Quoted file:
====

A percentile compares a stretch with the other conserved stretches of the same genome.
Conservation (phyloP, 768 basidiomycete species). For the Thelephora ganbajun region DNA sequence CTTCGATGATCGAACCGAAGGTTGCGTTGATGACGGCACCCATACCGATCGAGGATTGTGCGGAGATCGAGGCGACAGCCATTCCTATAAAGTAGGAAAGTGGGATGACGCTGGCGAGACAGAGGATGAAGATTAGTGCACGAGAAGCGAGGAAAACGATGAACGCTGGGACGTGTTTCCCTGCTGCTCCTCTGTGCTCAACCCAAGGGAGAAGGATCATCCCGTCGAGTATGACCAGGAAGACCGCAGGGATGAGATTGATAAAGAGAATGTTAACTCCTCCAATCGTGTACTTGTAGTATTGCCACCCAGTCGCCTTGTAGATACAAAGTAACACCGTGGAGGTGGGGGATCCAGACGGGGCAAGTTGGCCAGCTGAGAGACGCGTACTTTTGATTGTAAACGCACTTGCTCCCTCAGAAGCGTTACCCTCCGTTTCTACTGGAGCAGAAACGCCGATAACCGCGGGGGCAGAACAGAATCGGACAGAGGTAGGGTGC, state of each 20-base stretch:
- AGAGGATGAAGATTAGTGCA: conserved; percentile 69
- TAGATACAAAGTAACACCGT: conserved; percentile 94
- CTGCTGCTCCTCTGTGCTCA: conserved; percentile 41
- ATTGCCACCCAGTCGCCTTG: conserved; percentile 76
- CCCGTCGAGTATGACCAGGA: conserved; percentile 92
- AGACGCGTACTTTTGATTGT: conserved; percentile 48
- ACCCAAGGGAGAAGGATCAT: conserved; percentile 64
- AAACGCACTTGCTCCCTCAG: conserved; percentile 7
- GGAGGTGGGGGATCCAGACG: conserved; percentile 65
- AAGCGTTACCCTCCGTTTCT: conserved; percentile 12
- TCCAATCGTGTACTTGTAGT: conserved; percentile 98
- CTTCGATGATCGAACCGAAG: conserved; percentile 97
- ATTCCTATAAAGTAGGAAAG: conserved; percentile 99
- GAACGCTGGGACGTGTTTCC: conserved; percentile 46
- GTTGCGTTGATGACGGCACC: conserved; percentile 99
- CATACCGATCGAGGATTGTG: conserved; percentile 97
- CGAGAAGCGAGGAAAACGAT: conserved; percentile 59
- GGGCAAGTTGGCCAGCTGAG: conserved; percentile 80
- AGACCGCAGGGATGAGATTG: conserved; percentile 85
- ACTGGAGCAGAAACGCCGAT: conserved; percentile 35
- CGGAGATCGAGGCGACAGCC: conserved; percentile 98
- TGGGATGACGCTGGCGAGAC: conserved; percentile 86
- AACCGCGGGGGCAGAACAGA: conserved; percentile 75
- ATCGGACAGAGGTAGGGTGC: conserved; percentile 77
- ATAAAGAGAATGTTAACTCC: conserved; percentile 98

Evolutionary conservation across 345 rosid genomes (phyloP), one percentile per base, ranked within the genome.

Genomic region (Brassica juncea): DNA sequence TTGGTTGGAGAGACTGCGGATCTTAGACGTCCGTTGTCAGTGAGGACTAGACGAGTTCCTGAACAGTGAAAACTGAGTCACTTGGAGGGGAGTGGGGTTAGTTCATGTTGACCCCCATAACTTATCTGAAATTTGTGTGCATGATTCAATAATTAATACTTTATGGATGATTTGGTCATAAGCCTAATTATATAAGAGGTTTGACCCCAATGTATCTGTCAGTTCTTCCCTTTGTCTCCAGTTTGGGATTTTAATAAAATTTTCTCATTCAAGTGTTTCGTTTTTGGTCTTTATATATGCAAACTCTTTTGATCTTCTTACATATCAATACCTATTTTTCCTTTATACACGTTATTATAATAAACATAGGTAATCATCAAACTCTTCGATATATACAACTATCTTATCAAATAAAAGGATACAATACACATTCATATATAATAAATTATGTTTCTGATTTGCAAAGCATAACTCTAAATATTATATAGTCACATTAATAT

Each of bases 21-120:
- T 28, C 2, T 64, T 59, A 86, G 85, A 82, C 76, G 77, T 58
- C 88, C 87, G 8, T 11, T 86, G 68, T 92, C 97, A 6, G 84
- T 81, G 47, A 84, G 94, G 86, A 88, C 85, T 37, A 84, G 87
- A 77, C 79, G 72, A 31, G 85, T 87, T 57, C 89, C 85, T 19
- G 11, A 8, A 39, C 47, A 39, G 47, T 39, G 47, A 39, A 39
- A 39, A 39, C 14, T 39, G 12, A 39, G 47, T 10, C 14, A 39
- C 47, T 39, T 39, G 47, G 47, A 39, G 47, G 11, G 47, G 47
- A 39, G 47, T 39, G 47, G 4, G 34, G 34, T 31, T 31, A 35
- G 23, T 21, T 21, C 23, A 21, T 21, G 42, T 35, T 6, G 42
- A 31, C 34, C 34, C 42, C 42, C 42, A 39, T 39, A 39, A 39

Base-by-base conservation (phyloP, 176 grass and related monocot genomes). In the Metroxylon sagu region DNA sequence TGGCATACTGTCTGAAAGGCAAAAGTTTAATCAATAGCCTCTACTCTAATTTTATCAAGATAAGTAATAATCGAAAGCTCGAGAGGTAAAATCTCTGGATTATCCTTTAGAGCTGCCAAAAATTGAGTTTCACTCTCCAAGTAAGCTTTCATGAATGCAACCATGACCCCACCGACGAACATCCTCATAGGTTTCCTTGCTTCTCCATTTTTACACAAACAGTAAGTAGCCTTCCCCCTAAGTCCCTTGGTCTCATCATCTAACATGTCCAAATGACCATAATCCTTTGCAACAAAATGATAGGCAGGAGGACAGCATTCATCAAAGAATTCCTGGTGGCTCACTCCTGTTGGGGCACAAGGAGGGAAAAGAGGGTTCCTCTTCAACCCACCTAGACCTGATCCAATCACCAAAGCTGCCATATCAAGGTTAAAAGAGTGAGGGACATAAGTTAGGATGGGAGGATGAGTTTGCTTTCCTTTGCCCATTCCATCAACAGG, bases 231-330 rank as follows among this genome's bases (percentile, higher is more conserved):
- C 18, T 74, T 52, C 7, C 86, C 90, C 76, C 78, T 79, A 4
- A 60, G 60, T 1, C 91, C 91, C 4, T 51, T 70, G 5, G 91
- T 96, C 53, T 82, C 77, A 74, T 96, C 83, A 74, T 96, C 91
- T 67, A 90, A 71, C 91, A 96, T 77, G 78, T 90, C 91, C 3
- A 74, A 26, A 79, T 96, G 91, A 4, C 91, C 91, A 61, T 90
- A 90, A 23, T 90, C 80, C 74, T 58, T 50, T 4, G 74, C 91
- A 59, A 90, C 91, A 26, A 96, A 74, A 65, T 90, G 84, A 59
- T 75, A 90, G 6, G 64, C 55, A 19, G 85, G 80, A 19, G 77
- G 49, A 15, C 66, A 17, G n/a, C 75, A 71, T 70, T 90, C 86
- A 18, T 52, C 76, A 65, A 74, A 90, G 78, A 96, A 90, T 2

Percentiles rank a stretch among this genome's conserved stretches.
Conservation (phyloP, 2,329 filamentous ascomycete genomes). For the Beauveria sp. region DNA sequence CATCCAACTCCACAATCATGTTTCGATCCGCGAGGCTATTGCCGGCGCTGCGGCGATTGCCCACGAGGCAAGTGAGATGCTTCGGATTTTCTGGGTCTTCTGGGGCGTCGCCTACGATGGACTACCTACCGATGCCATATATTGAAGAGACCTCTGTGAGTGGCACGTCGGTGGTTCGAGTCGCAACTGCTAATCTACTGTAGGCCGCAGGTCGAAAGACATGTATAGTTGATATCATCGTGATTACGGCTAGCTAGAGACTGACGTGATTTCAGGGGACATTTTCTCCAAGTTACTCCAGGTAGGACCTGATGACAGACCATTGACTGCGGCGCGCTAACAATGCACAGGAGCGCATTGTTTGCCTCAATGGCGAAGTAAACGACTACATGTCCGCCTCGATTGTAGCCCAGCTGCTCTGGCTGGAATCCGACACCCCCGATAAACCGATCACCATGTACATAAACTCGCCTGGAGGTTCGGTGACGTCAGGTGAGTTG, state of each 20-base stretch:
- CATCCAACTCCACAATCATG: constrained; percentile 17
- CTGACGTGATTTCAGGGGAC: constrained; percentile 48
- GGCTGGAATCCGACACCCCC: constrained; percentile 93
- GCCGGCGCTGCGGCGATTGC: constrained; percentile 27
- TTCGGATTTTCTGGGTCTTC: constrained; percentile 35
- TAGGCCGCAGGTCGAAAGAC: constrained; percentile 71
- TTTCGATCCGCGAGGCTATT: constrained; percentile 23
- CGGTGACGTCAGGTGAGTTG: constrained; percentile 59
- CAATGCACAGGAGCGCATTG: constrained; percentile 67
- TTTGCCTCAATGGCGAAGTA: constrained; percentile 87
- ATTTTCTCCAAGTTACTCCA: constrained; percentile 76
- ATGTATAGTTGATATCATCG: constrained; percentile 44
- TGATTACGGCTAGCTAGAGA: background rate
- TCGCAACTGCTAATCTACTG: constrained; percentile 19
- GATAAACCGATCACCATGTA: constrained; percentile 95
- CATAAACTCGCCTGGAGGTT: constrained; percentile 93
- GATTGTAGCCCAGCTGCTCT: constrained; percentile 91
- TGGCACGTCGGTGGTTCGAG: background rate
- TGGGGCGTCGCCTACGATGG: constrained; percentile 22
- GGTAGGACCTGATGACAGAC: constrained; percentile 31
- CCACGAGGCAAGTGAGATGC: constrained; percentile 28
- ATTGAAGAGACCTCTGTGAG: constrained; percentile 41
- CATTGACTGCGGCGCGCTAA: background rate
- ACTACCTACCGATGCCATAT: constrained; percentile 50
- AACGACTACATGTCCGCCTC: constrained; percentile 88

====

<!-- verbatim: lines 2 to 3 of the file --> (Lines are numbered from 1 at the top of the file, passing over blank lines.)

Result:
Conservation (phyloP, 768 basidiomycete species). For the Thelephora ganbajun region DNA sequence CTTCGATGATCGAACCGAAGGTTGCGTTGATGACGGCACCCATACCGATCGAGGATTGTGCGGAGATCGAGGCGACAGCCATTCCTATAAAGTAGGAAAGTGGGATGACGCTGGCGAGACAGAGGATGAAGATTAGTGCACGAGAAGCGAGGAAAACGATGAACGCTGGGACGTGTTTCCCTGCTGCTCCTCTGTGCTCAACCCAAGGGAGAAGGATCATCCCGTCGAGTATGACCAGGAAGACCGCAGGGATGAGATTGATAAAGAGAATGTTAACTCCTCCAATCGTGTACTTGTAGTATTGCCACCCAGTCGCCTTGTAGATACAAAGTAACACCGTGGAGGTGGGGGATCCAGACGGGGCAAGTTGGCCAGCTGAGAGACGCGTACTTTTGATTGTAAACGCACTTGCTCCCTCAGAAGCGTTACCCTCCGTTTCTACTGGAGCAGAAACGCCGATAACCGCGGGGGCAGAACAGAATCGGACAGAGGTAGGGTGC, state of each 20-base stretch:
- AGAGGATGAAGATTAGTGCA: conserved; percentile 69